TMD can be brought on by a variety of traumas such as traumatic injury to the jaw or neck, whiplash, arthritis of the temporomandibular joint, and uneven bite (malocclusion) or poor postural habits.
Muscles of Mastication
Jaw problems are most commonly seen first in stiff, tight muscles and perhaps in difficulty opening or being able to hold the mouth open.. This may gradually lead to painful jaw muscles that can appear as headaches or as an aching or tired feeling in the jaw.
The muscles of the jaw will adapt and accommodate to a bad bite to some degree if they can. However, this is a little like taking a hike with a rock in your shoe. With each step, certain muscles are now used to “compensate” to avoid stepping on the rock over and over. After a while, the result can be sore muscles in the leg or hip. In this way, jaw muscle pain can develop over time from muscles having to function in a “compensated” manner.
When pain does develop in the jaw, surrounding muscles tighten further to protect the painful joints. This chronic, prolonged tightening, referred to as “splinting”, can also result in more jaw pain. Clenching and grinding the teeth also contributes to excessive use of the muscles. Very often a combination of these factors, occurring at once, cause muscle pain or headaches.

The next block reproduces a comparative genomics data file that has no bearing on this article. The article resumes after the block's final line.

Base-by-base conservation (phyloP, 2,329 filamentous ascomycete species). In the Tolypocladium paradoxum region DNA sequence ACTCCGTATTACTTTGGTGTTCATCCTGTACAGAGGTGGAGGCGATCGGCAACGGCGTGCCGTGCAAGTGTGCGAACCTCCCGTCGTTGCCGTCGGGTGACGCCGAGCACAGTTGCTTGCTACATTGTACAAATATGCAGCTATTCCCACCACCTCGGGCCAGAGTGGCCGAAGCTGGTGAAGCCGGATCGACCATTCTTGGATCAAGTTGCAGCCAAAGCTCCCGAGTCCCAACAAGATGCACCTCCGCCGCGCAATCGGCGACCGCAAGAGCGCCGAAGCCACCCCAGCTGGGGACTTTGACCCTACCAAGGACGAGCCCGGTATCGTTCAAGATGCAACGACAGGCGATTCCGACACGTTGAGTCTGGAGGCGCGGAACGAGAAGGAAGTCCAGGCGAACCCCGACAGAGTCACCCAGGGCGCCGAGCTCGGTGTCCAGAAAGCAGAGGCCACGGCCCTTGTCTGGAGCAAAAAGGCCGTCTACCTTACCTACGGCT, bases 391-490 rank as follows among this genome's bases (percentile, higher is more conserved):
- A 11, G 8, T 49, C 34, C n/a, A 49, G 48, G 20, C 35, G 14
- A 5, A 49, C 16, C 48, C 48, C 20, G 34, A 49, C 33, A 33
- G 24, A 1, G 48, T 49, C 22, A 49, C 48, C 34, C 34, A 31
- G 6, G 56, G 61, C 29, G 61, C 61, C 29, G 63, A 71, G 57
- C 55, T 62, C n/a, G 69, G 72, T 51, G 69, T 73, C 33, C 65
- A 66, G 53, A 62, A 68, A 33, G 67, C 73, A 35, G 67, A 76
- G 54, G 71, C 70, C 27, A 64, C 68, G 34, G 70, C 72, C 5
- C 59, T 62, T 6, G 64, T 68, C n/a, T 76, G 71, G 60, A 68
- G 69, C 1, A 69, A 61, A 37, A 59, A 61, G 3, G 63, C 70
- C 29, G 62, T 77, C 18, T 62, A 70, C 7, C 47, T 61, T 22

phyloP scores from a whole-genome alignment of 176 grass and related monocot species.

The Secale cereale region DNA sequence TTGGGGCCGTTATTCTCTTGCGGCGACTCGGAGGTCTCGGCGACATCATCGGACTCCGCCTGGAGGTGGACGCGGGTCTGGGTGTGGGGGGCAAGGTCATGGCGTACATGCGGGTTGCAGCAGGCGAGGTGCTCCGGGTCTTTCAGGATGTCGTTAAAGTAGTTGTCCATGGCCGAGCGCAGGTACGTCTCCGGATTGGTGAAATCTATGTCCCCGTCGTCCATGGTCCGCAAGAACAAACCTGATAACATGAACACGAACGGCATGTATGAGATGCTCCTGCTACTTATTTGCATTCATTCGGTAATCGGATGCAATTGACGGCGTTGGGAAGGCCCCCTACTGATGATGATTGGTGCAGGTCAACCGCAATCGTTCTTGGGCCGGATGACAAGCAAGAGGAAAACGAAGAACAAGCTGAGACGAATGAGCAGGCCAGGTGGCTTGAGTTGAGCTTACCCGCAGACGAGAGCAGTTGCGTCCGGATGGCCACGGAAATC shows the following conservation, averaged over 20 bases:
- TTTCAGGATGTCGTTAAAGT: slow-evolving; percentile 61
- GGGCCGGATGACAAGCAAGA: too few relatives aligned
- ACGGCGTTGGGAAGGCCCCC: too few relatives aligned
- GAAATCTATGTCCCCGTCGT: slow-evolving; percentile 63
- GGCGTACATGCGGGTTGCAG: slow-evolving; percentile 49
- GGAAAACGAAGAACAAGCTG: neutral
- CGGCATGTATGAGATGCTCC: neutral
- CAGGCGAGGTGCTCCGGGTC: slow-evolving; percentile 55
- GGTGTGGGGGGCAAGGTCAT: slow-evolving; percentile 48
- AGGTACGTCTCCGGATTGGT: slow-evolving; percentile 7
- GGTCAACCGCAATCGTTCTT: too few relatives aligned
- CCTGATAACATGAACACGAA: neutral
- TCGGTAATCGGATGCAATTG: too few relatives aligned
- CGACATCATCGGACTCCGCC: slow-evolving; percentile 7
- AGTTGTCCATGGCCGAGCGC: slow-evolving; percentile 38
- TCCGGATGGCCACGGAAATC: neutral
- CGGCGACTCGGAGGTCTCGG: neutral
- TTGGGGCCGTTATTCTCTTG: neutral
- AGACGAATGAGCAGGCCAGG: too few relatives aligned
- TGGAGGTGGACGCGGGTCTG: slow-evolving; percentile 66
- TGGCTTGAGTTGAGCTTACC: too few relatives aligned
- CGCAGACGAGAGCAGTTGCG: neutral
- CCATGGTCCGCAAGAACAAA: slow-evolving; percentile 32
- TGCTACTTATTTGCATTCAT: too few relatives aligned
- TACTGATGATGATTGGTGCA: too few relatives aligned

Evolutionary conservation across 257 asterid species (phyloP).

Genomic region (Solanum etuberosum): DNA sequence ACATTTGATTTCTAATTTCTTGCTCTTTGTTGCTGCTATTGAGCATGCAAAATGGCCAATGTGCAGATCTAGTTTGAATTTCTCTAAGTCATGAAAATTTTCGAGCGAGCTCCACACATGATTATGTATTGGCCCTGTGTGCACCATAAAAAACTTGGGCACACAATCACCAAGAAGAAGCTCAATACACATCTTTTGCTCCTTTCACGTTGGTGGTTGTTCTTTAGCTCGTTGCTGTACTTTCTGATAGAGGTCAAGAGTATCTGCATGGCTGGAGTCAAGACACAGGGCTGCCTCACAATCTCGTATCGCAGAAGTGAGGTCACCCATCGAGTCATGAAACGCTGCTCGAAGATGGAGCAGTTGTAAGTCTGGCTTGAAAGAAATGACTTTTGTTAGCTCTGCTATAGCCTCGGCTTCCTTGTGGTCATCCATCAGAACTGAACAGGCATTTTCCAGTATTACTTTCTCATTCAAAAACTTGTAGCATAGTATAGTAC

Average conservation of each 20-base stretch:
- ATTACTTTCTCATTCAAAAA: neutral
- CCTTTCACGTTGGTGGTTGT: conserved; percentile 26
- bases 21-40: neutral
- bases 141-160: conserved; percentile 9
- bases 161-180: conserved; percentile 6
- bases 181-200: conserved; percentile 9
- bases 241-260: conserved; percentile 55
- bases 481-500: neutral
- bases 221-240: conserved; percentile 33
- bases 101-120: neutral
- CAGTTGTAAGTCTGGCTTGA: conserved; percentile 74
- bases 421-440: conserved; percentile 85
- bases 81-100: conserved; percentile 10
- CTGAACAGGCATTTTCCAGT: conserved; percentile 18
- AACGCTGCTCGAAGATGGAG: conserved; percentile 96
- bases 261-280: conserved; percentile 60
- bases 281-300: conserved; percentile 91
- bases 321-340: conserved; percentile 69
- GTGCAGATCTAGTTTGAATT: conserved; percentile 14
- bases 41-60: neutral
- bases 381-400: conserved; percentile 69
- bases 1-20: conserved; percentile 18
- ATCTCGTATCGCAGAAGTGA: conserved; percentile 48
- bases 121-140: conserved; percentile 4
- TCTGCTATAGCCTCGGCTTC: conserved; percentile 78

Dental Role in Treating Temporomandibular Disorders
In the TMJ, the fit of the teeth dominates; i.e. people always close their mouth where the teeth fit together best. The TMJ is unique in that there is no other joint system in the human body that has a structure comparable to the teeth that can so profoundly affect structure and function.. If the masticatory system was like other joint systems of the human body, massage and other manual therapy would be entirely capable of managing TMD without help.
With orofacial pain that is not from TMD, the underlying cause of the pain frequently cannot be directly addressed and, thus, treatment of the pain (reduction of symptoms) is the best that can be hoped for. An example of this would be neuropathic pain, frequently treated with medications or massage and hydrotherapy.
But for most TMJ disorders, knowledgeable TMJ dentists can address underlying causes of the pain and reduce chronic exacerbations by means of a properly designed and appropriately adjusted intraoral occlusal appliance (splint). The splint provides an environment in which all of the affected components of the system can achieve a return of normal function, or as near to that as is possible. Two Portland dentists who specialize in TMJ treatment are Arthur L. Parker, DMD and Samuel J. Higdon, DDS.